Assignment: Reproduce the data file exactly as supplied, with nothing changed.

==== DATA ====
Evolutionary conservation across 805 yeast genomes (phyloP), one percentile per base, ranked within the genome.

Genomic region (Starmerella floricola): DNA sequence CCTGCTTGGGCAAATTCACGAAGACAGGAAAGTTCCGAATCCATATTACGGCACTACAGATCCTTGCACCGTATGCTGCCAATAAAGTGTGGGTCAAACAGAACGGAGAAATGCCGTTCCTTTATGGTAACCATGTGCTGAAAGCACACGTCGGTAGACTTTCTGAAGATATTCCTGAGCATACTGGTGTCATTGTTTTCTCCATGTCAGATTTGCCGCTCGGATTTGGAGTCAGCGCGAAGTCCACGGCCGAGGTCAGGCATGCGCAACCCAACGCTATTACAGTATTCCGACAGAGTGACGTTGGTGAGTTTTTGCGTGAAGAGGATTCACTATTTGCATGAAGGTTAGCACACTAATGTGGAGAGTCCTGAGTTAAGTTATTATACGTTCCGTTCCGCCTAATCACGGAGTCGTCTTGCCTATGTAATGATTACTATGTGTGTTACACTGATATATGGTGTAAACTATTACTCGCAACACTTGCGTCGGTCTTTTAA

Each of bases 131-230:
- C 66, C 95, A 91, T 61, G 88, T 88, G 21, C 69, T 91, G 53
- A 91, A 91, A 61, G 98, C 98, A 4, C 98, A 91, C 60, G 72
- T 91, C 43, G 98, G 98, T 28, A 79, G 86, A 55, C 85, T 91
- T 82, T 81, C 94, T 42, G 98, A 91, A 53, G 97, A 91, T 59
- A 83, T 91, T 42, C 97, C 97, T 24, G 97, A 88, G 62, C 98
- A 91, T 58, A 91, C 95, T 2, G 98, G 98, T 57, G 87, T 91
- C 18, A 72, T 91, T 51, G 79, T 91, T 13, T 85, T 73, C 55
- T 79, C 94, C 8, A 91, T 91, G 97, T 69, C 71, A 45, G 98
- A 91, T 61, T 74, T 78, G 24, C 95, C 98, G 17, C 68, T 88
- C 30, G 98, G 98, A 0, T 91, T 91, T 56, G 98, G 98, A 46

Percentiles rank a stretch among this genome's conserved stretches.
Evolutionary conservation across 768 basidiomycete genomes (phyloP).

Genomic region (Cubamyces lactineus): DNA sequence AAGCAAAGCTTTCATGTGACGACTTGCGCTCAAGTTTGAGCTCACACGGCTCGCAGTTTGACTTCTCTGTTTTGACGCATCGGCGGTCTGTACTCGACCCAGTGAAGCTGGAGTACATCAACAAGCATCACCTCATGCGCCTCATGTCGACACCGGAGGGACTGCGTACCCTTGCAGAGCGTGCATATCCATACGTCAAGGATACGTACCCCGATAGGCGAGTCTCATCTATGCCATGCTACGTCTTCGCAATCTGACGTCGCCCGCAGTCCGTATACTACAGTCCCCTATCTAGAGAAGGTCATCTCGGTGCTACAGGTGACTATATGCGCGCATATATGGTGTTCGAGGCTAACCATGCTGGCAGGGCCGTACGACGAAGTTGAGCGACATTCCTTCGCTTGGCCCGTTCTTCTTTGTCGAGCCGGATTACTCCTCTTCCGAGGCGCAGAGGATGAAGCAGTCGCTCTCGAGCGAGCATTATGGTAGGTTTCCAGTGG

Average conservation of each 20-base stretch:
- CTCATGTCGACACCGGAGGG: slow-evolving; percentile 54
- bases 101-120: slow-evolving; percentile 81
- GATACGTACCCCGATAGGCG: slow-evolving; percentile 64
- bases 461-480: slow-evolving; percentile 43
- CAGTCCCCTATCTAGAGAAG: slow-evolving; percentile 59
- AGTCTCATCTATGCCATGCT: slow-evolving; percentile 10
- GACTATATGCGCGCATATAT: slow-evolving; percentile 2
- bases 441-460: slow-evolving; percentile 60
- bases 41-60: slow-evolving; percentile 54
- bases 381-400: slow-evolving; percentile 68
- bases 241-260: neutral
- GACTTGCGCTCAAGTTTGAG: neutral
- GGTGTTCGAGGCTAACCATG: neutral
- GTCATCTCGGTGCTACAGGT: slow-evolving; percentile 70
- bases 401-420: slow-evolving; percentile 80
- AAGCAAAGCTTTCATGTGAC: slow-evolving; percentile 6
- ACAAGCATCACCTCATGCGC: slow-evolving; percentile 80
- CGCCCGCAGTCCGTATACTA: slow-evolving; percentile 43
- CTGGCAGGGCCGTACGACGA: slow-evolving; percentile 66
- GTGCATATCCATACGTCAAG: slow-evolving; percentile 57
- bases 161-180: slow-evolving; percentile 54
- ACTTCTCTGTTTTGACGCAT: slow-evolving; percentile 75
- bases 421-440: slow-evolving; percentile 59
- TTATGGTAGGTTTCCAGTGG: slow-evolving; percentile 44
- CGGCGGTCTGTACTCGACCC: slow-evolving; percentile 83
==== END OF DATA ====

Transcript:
Evolutionary conservation across 805 yeast genomes (phyloP), one percentile per base, ranked within the genome.

Genomic region (Starmerella floricola): DNA sequence CCTGCTTGGGCAAATTCACGAAGACAGGAAAGTTCCGAATCCATATTACGGCACTACAGATCCTTGCACCGTATGCTGCCAATAAAGTGTGGGTCAAACAGAACGGAGAAATGCCGTTCCTTTATGGTAACCATGTGCTGAAAGCACACGTCGGTAGACTTTCTGAAGATATTCCTGAGCATACTGGTGTCATTGTTTTCTCCATGTCAGATTTGCCGCTCGGATTTGGAGTCAGCGCGAAGTCCACGGCCGAGGTCAGGCATGCGCAACCCAACGCTATTACAGTATTCCGACAGAGTGACGTTGGTGAGTTTTTGCGTGAAGAGGATTCACTATTTGCATGAAGGTTAGCACACTAATGTGGAGAGTCCTGAGTTAAGTTATTATACGTTCCGTTCCGCCTAATCACGGAGTCGTCTTGCCTATGTAATGATTACTATGTGTGTTACACTGATATATGGTGTAAACTATTACTCGCAACACTTGCGTCGGTCTTTTAA

Each of bases 131-230:
- C 66, C 95, A 91, T 61, G 88, T 88, G 21, C 69, T 91, G 53
- A 91, A 91, A 61, G 98, C 98, A 4, C 98, A 91, C 60, G 72
- T 91, C 43, G 98, G 98, T 28, A 79, G 86, A 55, C 85, T 91
- T 82, T 81, C 94, T 42, G 98, A 91, A 53, G 97, A 91, T 59
- A 83, T 91, T 42, C 97, C 97, T 24, G 97, A 88, G 62, C 98
- A 91, T 58, A 91, C 95, T 2, G 98, G 98, T 57, G 87, T 91
- C 18, A 72, T 91, T 51, G 79, T 91, T 13, T 85, T 73, C 55
- T 79, C 94, C 8, A 91, T 91, G 97, T 69, C 71, A 45, G 98
- A 91, T 61, T 74, T 78, G 24, C 95, C 98, G 17, C 68, T 88
- C 30, G 98, G 98, A 0, T 91, T 91, T 56, G 98, G 98, A 46

Percentiles rank a stretch among this genome's conserved stretches.
Evolutionary conservation across 768 basidiomycete genomes (phyloP).

Genomic region (Cubamyces lactineus): DNA sequence AAGCAAAGCTTTCATGTGACGACTTGCGCTCAAGTTTGAGCTCACACGGCTCGCAGTTTGACTTCTCTGTTTTGACGCATCGGCGGTCTGTACTCGACCCAGTGAAGCTGGAGTACATCAACAAGCATCACCTCATGCGCCTCATGTCGACACCGGAGGGACTGCGTACCCTTGCAGAGCGTGCATATCCATACGTCAAGGATACGTACCCCGATAGGCGAGTCTCATCTATGCCATGCTACGTCTTCGCAATCTGACGTCGCCCGCAGTCCGTATACTACAGTCCCCTATCTAGAGAAGGTCATCTCGGTGCTACAGGTGACTATATGCGCGCATATATGGTGTTCGAGGCTAACCATGCTGGCAGGGCCGTACGACGAAGTTGAGCGACATTCCTTCGCTTGGCCCGTTCTTCTTTGTCGAGCCGGATTACTCCTCTTCCGAGGCGCAGAGGATGAAGCAGTCGCTCTCGAGCGAGCATTATGGTAGGTTTCCAGTGG

Average conservation of each 20-base stretch:
- CTCATGTCGACACCGGAGGG: slow-evolving; percentile 54
- bases 101-120: slow-evolving; percentile 81
- GATACGTACCCCGATAGGCG: slow-evolving; percentile 64
- bases 461-480: slow-evolving; percentile 43
- CAGTCCCCTATCTAGAGAAG: slow-evolving; percentile 59
- AGTCTCATCTATGCCATGCT: slow-evolving; percentile 10
- GACTATATGCGCGCATATAT: slow-evolving; percentile 2
- bases 441-460: slow-evolving; percentile 60
- bases 41-60: slow-evolving; percentile 54
- bases 381-400: slow-evolving; percentile 68
- bases 241-260: neutral
- GACTTGCGCTCAAGTTTGAG: neutral
- GGTGTTCGAGGCTAACCATG: neutral
- GTCATCTCGGTGCTACAGGT: slow-evolving; percentile 70
- bases 401-420: slow-evolving; percentile 80
- AAGCAAAGCTTTCATGTGAC: slow-evolving; percentile 6
- ACAAGCATCACCTCATGCGC: slow-evolving; percentile 80
- CGCCCGCAGTCCGTATACTA: slow-evolving; percentile 43
- CTGGCAGGGCCGTACGACGA: slow-evolving; percentile 66
- GTGCATATCCATACGTCAAG: slow-evolving; percentile 57
- bases 161-180: slow-evolving; percentile 54
- ACTTCTCTGTTTTGACGCAT: slow-evolving; percentile 75
- bases 421-440: slow-evolving; percentile 59
- TTATGGTAGGTTTCCAGTGG: slow-evolving; percentile 44
- CGGCGGTCTGTACTCGACCC: slow-evolving; percentile 83